It’s a Family Tradition

Eastern White Cedar Shingles & Shakes

The Beginning - Dow’s Eastern White Shingles & Shakes started in East Corinth, Maine around 1920. It was started by George B. Dow and his son Albert C. Dow. The mill was a grist mill (a mill that grinds crops into grain) and a shingle mill. They would grind farmer’s crops into grain, and also did custom sawing. They did this type of work until the early 1940’s. After bagged grain started to become popular the grist mill was closed and the sawing of laths was added. Then instead of selling the laths for snow fence Albert decided to manufacture snow fence himself. George and Albert along with a few employees would saw shingles all spring, summer, and fall, in the winter they would saw laths and produce snow fence. The company went along this way through the 40’s and 50’s.

In 1963, at the passing of Albert C. Dow, his son George L. Dow - Lyford as he was called - who had worked with his father all his life, bought the mill from his mother. Lyford ran the mill for many years sawing shingles and laths, and making snow fence. Lyford ran things the same way until the winter of 1978-1979 when he sold the snow fence machine and just sawed laths. The laths were sent out to Pennsylvania and made into snow fence. He sawed laths until the winter of 1983-1984 when the lath mill was shut down. At that point shingles were sawn year round until 1993.

Father & Son Doing it Right - In 1993 Lyford retired and enjoyed life, and the mill was closed down, never to reopen on the Exeter Road in Corinth, Maine.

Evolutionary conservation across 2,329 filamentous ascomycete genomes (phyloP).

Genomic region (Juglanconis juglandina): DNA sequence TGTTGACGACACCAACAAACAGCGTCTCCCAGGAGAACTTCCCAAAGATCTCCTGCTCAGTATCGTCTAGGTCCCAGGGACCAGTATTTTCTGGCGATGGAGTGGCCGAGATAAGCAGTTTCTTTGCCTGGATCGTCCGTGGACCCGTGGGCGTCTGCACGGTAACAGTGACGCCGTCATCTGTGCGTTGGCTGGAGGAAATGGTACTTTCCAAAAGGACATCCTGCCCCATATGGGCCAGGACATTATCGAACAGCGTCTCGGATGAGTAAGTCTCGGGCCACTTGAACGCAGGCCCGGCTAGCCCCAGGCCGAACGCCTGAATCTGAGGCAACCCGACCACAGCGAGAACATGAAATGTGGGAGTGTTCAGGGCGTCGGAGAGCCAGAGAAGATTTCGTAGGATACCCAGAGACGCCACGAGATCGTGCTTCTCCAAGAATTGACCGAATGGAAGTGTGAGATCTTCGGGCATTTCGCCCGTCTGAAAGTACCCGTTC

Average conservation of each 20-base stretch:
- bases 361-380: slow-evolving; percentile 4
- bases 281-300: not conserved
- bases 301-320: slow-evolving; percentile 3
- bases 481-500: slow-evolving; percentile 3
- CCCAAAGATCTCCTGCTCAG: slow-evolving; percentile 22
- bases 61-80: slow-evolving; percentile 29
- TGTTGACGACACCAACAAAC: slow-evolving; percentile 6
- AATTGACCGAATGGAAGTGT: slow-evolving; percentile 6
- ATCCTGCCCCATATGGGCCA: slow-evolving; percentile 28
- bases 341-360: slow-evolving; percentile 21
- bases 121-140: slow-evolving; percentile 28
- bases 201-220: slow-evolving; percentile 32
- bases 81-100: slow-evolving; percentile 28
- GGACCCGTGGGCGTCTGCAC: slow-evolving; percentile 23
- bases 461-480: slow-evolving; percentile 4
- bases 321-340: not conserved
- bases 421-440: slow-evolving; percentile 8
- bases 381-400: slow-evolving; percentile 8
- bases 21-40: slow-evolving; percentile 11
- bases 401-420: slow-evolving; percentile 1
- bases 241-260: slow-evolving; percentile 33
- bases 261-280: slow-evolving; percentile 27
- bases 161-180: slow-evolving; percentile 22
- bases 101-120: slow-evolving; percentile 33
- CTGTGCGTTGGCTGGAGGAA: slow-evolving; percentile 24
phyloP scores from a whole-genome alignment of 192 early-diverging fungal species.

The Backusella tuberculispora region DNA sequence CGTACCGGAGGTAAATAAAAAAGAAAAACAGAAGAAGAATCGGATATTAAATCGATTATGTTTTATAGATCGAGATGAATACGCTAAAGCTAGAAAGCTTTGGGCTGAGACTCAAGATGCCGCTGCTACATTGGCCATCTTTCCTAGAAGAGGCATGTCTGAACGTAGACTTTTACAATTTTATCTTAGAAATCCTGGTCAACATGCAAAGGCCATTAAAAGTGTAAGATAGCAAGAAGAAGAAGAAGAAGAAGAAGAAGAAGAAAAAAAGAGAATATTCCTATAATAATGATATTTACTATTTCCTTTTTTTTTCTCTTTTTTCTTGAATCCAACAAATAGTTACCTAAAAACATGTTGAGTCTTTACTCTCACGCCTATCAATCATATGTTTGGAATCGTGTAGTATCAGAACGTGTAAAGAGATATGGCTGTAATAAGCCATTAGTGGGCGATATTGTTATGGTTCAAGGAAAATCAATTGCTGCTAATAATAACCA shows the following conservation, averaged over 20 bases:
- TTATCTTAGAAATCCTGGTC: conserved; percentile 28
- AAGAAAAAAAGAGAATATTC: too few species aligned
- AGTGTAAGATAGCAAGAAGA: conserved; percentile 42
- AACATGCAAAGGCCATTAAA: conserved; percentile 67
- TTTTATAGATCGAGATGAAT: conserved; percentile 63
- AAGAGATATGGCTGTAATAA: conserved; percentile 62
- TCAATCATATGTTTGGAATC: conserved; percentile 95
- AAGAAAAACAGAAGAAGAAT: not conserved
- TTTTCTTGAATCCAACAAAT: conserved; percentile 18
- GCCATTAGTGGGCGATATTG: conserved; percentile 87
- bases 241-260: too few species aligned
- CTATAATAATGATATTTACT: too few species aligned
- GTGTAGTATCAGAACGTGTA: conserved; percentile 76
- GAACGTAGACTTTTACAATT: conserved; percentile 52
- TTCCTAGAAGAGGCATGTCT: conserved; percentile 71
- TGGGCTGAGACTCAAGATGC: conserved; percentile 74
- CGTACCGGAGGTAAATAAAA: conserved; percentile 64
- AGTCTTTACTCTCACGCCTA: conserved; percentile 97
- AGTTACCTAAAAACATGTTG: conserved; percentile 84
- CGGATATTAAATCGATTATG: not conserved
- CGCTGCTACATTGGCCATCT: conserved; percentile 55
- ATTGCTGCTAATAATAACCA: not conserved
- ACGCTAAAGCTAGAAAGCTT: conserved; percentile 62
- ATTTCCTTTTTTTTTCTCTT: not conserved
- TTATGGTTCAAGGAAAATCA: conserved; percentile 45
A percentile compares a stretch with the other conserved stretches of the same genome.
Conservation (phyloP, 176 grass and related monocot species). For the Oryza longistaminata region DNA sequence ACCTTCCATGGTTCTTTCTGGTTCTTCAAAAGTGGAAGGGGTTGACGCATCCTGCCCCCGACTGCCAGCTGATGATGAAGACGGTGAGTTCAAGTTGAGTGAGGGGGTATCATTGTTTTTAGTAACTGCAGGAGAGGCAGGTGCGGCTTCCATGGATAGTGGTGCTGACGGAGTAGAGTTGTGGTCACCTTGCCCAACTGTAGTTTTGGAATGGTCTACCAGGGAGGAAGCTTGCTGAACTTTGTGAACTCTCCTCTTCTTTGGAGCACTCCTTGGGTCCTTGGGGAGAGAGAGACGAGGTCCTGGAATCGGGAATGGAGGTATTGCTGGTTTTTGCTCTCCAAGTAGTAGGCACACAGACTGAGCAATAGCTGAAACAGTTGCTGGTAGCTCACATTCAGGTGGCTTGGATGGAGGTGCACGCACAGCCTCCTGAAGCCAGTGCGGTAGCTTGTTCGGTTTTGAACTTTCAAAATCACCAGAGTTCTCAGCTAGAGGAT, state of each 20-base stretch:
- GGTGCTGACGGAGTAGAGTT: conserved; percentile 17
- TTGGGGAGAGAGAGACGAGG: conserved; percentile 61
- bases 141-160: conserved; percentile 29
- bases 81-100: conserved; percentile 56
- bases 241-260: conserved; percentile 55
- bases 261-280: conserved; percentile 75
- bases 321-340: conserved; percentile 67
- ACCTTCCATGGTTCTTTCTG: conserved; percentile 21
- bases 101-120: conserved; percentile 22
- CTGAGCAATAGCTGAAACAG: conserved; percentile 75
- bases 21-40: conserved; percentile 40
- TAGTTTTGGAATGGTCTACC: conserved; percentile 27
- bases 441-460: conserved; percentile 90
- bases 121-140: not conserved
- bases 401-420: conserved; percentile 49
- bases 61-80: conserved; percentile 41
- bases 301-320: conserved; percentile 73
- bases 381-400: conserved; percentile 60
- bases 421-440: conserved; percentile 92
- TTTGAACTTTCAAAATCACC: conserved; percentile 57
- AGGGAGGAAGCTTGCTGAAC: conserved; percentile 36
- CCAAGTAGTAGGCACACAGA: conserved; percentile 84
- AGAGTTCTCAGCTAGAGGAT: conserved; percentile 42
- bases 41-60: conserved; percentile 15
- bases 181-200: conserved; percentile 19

In 1998 the dream of the Dow family sawing shingles was once again coming alive. Lyford’s son Jeffrey B. Dow, Sr. and his son Jeffrey B. Dow, Jr. started construction on a new mill at 547 Mudgett Road in Corinth, Maine. Jeff Sr. had his own business in heavy truck and trailer repair for many years. Jeff Jr., fresh out of college and working at General Electric in Bangor, decided to once again manufacture the very best and highest quality eastern white cedar shingles. For years they had received calls inquiring if the family still make the best cedar shingles, so together they built a state–of–the–art saw mill, which included the use of laser and automated hydraulics. They also added sawn shakes. Shakes are sawn the same way as shingles; they are just thicker and longer. They added the sawn shakes because customers were wanting top quality shakes for historical projects. shakes were used on building way back in the early years of building construction. In the beginning the operation was just part–time, working together to saw out orders as they came in.

In 2002, with the mill growing more and more, they could not keep up with just a part–time operation. At that time Jeff Sr. decided to just focus on his heavy trucking business. Jeff Jr. decided to leave General Electric and turn the mill into a full time operation. To keep up with the growing demand he added another machine, and 4 full–time employees.

In 2006, at the request of many customers, hand-split shakes were added to the product line. hand-split shakes were on many of the earliest buildings that the first settlers built when coming to America